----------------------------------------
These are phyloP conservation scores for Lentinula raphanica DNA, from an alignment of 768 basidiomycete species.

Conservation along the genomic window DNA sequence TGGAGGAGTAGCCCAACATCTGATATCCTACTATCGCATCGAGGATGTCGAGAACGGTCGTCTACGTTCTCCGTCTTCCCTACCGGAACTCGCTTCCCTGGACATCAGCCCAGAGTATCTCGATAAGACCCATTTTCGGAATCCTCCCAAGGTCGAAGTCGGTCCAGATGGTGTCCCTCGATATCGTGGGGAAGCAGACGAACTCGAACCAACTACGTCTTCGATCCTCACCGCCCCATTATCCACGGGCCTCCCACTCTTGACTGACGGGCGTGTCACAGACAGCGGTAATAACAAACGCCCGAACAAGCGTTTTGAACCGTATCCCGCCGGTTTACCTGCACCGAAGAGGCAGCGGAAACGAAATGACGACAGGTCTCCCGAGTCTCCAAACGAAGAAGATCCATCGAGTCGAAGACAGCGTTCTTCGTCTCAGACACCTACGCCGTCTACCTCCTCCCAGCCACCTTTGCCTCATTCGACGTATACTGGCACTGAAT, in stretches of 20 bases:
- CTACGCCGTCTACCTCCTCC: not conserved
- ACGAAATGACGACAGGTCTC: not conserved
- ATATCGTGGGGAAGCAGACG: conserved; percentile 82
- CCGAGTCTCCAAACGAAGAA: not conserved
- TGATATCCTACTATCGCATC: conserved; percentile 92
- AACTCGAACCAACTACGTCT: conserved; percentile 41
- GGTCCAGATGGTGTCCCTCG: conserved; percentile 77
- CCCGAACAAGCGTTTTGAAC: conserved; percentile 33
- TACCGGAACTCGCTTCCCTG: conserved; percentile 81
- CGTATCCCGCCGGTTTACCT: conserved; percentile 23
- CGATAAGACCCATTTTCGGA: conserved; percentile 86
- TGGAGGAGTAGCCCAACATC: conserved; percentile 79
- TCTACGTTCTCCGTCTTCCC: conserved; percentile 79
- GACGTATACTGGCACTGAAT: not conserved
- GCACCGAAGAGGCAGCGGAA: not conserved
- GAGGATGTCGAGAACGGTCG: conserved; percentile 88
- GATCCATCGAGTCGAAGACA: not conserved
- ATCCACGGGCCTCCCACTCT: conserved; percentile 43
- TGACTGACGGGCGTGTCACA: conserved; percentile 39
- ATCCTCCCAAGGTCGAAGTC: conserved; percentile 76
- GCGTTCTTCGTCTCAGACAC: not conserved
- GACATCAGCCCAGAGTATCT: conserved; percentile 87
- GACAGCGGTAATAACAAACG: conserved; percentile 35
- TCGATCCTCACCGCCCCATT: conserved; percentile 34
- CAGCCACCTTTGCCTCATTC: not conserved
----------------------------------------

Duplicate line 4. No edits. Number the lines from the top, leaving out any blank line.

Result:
- ACGAAATGACGACAGGTCTC: not conserved